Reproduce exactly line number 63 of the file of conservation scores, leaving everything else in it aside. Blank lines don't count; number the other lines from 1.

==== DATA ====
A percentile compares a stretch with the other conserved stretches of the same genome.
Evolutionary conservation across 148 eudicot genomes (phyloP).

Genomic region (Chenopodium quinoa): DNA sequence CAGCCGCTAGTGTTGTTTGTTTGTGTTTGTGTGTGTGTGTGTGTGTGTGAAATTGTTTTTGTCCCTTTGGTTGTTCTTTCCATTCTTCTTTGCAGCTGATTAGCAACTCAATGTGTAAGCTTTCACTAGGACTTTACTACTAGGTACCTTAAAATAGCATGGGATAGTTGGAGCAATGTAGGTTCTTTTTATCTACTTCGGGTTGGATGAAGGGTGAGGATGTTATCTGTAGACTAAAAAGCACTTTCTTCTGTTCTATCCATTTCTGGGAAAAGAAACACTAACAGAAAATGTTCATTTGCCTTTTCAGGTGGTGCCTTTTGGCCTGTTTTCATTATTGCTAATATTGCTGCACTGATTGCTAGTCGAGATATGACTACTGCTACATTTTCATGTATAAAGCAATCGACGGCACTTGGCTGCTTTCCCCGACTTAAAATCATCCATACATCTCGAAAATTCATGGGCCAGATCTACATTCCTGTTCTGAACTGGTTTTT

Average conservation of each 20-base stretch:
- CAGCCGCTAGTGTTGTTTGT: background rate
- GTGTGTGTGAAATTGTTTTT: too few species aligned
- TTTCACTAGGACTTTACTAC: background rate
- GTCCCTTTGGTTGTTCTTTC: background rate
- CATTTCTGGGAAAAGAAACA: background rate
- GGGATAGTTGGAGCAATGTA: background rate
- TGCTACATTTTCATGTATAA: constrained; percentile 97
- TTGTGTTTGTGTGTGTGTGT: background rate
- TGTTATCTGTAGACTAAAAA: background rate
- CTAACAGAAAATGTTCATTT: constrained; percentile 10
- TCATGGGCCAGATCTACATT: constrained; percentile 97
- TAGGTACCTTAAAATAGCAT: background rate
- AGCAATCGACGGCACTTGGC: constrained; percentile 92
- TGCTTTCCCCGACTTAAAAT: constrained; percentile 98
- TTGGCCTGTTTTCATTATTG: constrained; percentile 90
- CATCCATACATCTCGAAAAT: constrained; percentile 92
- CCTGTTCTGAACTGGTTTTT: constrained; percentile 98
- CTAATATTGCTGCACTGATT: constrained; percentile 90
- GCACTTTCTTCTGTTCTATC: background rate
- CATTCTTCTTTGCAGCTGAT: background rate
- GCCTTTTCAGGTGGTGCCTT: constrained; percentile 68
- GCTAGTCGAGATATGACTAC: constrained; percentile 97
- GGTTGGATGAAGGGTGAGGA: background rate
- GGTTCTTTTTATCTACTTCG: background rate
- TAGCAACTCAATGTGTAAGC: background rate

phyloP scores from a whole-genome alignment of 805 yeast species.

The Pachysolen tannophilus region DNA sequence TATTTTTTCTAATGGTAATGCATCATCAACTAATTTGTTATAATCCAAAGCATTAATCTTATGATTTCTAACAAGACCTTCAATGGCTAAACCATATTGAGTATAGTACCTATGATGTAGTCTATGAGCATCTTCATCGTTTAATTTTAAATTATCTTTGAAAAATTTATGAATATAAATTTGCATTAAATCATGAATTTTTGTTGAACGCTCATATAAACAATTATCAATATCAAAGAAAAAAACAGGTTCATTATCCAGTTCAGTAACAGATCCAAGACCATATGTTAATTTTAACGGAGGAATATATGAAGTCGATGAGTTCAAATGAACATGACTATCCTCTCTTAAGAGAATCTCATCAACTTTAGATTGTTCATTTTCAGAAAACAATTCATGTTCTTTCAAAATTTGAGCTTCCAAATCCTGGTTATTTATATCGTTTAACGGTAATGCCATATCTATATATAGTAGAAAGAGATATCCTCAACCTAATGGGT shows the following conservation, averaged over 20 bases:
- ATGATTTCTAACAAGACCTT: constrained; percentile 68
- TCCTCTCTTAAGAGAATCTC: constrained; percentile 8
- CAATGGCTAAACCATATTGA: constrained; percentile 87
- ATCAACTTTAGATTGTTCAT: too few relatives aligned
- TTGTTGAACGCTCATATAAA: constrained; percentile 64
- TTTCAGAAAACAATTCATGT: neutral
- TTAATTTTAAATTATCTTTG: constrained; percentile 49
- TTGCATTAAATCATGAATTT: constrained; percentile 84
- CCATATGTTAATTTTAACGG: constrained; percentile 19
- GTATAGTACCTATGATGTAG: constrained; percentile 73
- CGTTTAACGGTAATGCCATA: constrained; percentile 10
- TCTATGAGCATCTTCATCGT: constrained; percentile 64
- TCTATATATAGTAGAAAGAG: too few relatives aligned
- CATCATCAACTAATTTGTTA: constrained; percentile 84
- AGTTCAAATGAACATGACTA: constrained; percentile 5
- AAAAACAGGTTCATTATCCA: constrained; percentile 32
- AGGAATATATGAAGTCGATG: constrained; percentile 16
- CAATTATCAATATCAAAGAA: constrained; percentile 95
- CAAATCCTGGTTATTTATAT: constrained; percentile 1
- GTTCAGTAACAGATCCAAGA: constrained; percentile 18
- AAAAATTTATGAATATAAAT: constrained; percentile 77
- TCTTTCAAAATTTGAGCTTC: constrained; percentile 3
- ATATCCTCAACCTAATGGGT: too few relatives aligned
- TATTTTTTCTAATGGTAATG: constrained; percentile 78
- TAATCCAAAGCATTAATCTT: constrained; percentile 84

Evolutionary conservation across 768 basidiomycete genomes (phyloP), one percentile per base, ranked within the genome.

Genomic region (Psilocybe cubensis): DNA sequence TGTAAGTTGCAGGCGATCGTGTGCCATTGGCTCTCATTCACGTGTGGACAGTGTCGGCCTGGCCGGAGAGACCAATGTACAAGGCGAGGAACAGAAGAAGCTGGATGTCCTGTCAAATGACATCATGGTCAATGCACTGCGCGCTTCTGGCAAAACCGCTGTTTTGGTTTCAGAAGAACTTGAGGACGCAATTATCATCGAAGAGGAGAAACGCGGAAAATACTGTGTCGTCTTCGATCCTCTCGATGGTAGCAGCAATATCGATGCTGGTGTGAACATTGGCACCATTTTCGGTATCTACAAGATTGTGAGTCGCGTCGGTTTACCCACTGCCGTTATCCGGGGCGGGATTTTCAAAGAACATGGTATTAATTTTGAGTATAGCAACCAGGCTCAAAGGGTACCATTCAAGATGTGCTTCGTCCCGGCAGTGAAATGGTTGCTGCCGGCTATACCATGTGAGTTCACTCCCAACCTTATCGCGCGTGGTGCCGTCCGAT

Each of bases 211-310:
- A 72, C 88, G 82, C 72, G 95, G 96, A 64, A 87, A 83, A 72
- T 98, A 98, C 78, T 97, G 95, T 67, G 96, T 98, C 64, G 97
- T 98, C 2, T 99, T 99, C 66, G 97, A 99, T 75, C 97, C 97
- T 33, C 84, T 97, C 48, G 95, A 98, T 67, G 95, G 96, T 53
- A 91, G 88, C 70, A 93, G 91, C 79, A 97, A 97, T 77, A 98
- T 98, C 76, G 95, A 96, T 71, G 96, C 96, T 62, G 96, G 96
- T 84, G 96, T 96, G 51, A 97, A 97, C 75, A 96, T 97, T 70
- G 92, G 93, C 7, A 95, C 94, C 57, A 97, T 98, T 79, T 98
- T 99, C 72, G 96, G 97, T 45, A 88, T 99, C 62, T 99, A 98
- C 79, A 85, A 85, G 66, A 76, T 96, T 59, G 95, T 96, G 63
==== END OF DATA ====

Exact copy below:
- T 33, C 84, T 97, C 48, G 95, A 98, T 67, G 95, G 96, T 53